We were given a reminder of this with the late 2023 collapse of a huge waste mountain at Zagreb’s Jakuševec landfill, located on the southeastern periphery of the city, that left several workers injured. Zagreb’s waste management issue has been “dragging” on for years already, and we still await a solution.

Interestingly, Jakuševec isn’t the only case of this kind of problem in Croatia. There is also dispute over the Marišćina landfill in the vicinity of Rijeka and the Kaštijun dump in the Pula area. Residents of Rijeka and Pula don’t want potential ecological bombs in their immediate vicinity, while the inhabitants of surrounding local communities – as is the case in Zagreb – don’t want city waste dumped on their territory.

A problem has also arisen with regard to the management of waste from the Krško Nuclear Power Plant, which is located in Slovenia and co-owned by Croatia. In accordance with an agreement between Ljubljana and Zagreb, Croatia is obliged to handle part of the waste produced by this nuclear plant that’s located just 50 kilometres west of Zagreb.

Croatia offered to store this waste at the former Čekrezovac army barracks on Mount Trgovska Gora, near the town of Dvor. However, this plan caused concern among the local population, as well as causing problems in relations with neighbouring Bosnia-Herzegovina, due to the planned nuclear waste disposal site being located close to its territory. Despite the Croatian authorities having claimed that storage of this waste isn’t dangerous and that they will ensure adherence to the highest standards of safety, environmental protection and human health, Sarajevo opposes the construction of this waste storage facility in the immediate vicinity of the river Una, which forms part of the border between Croatia and Bosnia-Herzegovina.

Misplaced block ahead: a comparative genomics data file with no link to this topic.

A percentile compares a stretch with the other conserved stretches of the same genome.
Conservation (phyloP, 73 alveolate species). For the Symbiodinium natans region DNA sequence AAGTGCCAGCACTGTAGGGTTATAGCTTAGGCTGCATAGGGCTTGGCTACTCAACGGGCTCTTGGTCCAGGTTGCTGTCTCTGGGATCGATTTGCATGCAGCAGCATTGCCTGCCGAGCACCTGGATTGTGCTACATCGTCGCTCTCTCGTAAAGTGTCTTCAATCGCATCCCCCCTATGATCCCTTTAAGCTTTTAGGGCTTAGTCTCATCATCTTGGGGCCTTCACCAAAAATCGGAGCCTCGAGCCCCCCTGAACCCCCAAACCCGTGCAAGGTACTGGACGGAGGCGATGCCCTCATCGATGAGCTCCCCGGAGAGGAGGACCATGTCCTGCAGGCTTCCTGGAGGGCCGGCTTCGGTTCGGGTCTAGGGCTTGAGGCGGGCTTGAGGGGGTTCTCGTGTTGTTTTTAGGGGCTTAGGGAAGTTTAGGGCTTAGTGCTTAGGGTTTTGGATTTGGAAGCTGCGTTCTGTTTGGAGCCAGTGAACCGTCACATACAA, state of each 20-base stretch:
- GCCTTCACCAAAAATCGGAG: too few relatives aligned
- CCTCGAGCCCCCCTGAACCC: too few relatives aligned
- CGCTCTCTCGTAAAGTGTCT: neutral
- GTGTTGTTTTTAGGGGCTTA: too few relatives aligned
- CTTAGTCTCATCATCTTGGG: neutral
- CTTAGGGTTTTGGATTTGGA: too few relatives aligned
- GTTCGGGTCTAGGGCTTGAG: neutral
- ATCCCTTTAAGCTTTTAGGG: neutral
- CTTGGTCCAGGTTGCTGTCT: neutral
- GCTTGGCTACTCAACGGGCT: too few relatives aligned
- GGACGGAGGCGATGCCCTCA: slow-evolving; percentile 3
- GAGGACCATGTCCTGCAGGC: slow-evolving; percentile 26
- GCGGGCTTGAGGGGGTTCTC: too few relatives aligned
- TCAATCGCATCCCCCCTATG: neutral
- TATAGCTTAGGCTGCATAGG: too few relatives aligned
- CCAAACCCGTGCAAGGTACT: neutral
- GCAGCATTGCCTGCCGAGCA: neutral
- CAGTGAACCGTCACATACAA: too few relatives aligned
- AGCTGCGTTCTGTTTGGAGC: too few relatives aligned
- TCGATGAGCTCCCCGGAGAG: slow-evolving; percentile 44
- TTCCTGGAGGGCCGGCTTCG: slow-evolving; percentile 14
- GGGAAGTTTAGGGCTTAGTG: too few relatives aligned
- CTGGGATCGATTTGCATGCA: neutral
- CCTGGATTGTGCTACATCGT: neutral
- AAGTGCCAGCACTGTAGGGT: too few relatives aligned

In contrast to its waste issues, Croatia has had better luck with renewable energy sources, which form one of the essential components of the EU’s “green policy”.

According to the latest Eurostat data available, 2022 saw the EU’s renewable energy sources produce 23 per cent of all energy consumed in the Union that year. Croatia is thus above the EU average in this aspect, given that renewables account for a 29 per cent share of total energy produced in the country.

Even though most of these ‘renewable’ sources relate to water, with other RES forms utilised less, the fact remains that RES use has been on the rise in Croatia in recent years. It nonetheless remains significantly less than it should and could be. It is true that today’s Croatia has very few unsightly scenes like abandoned old cars and household appliances discarded along riverbanks or in forests, yet a problem remains when it comes to the organised management of waste generated by large cities and industry, with everyone washing their hands of the issue.

Relevant laws exist, of course, but they often lack the bylaws that would enable them to be implemented in practice. It also seems that there is a lack of the genuine willingness required to solve the country’s environmental problems.


Although Croatian citizens today separate their household waste, problems emerge during the subsequent recycling stages, which in some cases also threaten to lead to ecological disaster.


The biggest problem is the organised management of waste generated by large cities and industry, with everyone washing their hands of the issue.


Solar collectors are increasingly appearing on the roofs of houses and other buildings in Croatia, while solar and wind power plants are also being constructed.